The taking of Mt. Malepunyo

10 Apr

Applause for David Lamphere’s story of
THE TAKING OF Mt. 3610 (Mount Malapenyo)
The attack was lost in the archives … though
it was one of the most critical assaults of the War

It was the radio hub for all Japanese War Dept. operations.

See “Attack on Hill 2380:” on YouTube.
It’s a news film taken by Air-Ground control as bombers, artillery, tanks and infantry joined for the last push. You see several companies as they move across the cluster of hills. In one scene, three or four guys are running across the top of Malapenyo. I believe they were John Donaldson, Tom Freidhof, maybe Fred Stafford and me.

The top was unearthly quiet, scary and empty. The Company began digging, expecting a Japanese counter assault at nightfall. The platoon sergeants got to sorting us out and we set up a perimeter. Our team, down the ridge was made up of Mike Galleano, Will Fandal, Larsen, Emilio Ibasco and me. Dogs were barking and pigs grunting. They were the early warning system for the Japanese. Night came and nobody slept. A new man got shot as he stood up.

At daybreak, Captain Ringler gave us orders. We were ready. “Get to the top as quick as you can; don’t stop for the wounded. You know what to do, so let’s do it.” It was one of Ringler’s longest speeches. We struggled in the shale and volcanic dirt. It was a hard run but the Japanese inside the mountain were caught flat footed. None of us knew that we had uprooted a direct contact with Tokyo.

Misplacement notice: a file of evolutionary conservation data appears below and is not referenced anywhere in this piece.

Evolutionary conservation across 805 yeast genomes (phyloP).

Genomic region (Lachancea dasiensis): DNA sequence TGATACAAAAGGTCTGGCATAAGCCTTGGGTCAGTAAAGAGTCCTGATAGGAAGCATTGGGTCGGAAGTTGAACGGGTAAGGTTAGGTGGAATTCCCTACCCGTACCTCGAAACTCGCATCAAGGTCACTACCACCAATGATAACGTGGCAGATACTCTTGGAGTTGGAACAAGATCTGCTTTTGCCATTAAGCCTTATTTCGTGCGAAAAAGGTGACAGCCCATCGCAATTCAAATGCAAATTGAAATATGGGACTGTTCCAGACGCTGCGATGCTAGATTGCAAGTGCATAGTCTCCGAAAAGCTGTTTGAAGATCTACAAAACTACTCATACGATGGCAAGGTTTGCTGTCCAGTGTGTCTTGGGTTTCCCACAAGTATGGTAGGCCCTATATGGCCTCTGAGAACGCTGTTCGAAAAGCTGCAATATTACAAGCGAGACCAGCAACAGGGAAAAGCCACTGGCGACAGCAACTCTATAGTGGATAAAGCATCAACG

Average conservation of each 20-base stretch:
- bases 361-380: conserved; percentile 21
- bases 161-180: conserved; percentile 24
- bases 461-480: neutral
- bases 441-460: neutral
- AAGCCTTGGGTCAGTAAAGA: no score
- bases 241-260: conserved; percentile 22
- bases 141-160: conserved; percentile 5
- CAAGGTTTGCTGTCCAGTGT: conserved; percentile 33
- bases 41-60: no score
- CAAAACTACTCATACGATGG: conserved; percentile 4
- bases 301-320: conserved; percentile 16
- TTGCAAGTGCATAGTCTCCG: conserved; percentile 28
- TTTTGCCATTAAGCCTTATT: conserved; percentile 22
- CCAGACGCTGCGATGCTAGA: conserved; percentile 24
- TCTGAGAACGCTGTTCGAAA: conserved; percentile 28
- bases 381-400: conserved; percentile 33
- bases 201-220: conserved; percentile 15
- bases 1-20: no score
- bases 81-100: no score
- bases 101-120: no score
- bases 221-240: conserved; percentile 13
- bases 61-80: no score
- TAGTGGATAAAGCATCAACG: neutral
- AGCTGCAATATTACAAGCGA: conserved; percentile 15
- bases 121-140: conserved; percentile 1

We were crowding up as more people arrived to secure the top. It was smaller than my back yard. In the commotion, somebody saw activity down the cliff side…it was the entrance to the bowels of the mountain. The Japanese were trying to escape. Our man immediately ran a couple of magazines from his BAR and closed off the rush. I don’t recall how, but someone with a flame thrower risked his life and plastered the cave. That should have been the end of things, but the mountain caught fire, and began to shake and explode inside.

Looking back from up there, we saw the miles of ridges and ravines where we had left good friends and their blood. We saw groups of Japanese, caught in the open by parachute bombs and instantly baked. We met a machine gun company; all of them had fresh uniforms. Their eyes were wide open. We talked to enemy soldiers who were isolated and hopeless in the smaller caves. They knew the game was finished but surrender was not an option. Our Artillery 75s which had been lifted up the cliffs. The artillery men closed them down behind us as we advanced. They gave us warnings to scramble but a fifty-yard hit was too close for comfort.

On our last approach we got under the peak and were reasonably safe. We had by-passed several heavy machine gun bunkers. Empty. P38s dropped five hundred pounders in the ravines and nearly nailed us. One bomb went straight across our company, and took out a ravine.

For entertainment, we got an airdrop of pork chops and cooked them in the helmets. We poured off the drippings and in the morning, everything was covered with white fly eggs. We got roaring sick. We were without enough water from the beginning. An L4 dropped some small cargo chutes with water containers and we retrieved most of them. That helped but not for long. We sipped liquids from the vines. Not tasty, but better than nothing.